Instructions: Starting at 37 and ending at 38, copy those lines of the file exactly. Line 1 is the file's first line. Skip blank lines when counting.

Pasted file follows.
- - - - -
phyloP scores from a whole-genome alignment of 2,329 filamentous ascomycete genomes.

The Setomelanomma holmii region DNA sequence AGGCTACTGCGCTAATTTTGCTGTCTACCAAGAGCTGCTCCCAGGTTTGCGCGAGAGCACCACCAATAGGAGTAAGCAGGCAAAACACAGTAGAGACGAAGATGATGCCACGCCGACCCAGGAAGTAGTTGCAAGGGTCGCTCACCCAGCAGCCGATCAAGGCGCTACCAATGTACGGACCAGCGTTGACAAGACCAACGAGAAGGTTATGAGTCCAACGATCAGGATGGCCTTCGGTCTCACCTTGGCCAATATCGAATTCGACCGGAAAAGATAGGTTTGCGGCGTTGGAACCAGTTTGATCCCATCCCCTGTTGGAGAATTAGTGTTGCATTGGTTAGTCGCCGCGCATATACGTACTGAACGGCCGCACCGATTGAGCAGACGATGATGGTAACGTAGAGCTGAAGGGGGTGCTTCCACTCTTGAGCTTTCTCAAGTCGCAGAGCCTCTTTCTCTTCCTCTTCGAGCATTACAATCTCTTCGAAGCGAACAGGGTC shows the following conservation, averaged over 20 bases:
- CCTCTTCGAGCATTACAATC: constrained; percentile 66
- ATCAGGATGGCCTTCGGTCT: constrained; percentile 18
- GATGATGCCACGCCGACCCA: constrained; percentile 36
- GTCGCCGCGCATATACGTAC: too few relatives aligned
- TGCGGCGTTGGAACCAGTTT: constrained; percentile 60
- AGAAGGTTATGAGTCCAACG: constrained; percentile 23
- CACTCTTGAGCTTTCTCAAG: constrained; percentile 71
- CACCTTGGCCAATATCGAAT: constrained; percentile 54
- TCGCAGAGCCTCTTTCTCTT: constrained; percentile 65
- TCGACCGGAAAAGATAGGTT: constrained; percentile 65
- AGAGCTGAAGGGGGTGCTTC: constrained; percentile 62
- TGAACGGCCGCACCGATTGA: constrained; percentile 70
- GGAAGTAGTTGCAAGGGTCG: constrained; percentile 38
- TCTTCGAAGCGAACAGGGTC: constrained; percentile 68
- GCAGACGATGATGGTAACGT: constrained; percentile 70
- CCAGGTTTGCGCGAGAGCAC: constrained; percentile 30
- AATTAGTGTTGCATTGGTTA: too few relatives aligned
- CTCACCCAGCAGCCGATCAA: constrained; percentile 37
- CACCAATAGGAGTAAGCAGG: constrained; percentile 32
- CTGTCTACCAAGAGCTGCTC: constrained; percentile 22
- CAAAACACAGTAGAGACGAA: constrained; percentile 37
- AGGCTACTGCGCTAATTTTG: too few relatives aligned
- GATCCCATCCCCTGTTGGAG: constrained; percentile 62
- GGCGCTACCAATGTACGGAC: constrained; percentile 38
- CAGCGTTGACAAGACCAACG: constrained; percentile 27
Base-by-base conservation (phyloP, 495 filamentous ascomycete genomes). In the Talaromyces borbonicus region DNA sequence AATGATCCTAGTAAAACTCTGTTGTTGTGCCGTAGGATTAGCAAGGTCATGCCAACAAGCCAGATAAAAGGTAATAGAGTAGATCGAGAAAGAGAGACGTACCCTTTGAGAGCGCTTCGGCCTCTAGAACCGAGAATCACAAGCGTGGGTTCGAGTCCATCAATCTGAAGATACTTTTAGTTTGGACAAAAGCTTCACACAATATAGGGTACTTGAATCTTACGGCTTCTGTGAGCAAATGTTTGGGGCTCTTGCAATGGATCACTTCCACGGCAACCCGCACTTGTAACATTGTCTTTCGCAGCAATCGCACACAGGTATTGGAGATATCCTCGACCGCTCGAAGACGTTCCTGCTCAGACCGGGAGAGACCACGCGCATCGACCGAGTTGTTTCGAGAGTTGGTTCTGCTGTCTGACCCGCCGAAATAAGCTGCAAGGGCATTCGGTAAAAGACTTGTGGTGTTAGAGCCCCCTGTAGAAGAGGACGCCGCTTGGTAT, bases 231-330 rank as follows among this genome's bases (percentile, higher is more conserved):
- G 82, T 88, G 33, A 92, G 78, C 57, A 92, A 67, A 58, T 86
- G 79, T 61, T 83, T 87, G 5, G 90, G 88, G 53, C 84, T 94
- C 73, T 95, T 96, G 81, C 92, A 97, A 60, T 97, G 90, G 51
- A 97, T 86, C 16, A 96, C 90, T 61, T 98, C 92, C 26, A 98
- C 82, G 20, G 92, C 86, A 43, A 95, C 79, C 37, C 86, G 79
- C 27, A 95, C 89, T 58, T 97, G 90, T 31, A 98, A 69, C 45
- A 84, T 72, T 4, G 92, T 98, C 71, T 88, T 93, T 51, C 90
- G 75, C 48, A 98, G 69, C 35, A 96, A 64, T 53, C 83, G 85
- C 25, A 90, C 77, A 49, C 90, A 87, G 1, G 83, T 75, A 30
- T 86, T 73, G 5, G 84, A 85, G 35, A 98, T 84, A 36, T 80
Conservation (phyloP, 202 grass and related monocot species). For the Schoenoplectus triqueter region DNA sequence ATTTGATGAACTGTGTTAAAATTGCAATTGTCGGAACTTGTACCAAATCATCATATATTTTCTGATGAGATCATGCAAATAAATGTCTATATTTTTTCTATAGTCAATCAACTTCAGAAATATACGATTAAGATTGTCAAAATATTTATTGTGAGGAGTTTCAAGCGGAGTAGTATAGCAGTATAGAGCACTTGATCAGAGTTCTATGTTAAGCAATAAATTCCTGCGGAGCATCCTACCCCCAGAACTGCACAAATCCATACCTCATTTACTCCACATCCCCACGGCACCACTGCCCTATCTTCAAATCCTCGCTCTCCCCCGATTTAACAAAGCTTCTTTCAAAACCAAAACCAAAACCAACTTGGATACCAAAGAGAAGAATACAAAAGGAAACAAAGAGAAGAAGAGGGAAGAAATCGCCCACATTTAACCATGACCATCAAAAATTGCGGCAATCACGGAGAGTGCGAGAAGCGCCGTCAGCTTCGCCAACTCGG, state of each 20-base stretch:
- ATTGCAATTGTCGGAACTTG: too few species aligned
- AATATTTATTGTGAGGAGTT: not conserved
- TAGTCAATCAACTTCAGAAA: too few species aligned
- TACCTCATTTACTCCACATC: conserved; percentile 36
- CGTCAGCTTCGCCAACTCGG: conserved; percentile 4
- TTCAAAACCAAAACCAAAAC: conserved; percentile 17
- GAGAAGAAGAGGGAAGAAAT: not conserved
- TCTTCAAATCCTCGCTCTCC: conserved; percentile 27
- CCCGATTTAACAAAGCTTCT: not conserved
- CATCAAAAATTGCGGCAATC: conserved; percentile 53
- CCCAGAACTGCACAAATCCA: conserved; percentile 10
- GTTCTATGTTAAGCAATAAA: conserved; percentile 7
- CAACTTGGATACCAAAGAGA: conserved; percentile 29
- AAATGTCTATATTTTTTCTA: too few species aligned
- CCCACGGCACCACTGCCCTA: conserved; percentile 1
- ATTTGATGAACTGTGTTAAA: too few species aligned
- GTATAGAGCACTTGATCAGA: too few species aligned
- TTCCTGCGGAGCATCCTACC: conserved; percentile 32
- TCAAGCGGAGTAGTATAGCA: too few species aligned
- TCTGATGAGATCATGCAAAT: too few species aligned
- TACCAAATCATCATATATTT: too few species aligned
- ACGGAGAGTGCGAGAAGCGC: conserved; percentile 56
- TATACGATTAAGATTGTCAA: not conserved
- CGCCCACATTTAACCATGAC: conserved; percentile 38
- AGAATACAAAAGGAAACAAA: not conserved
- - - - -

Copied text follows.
- C 25, A 90, C 77, A 49, C 90, A 87, G 1, G 83, T 75, A 30
- T 86, T 73, G 5, G 84, A 85, G 35, A 98, T 84, A 36, T 80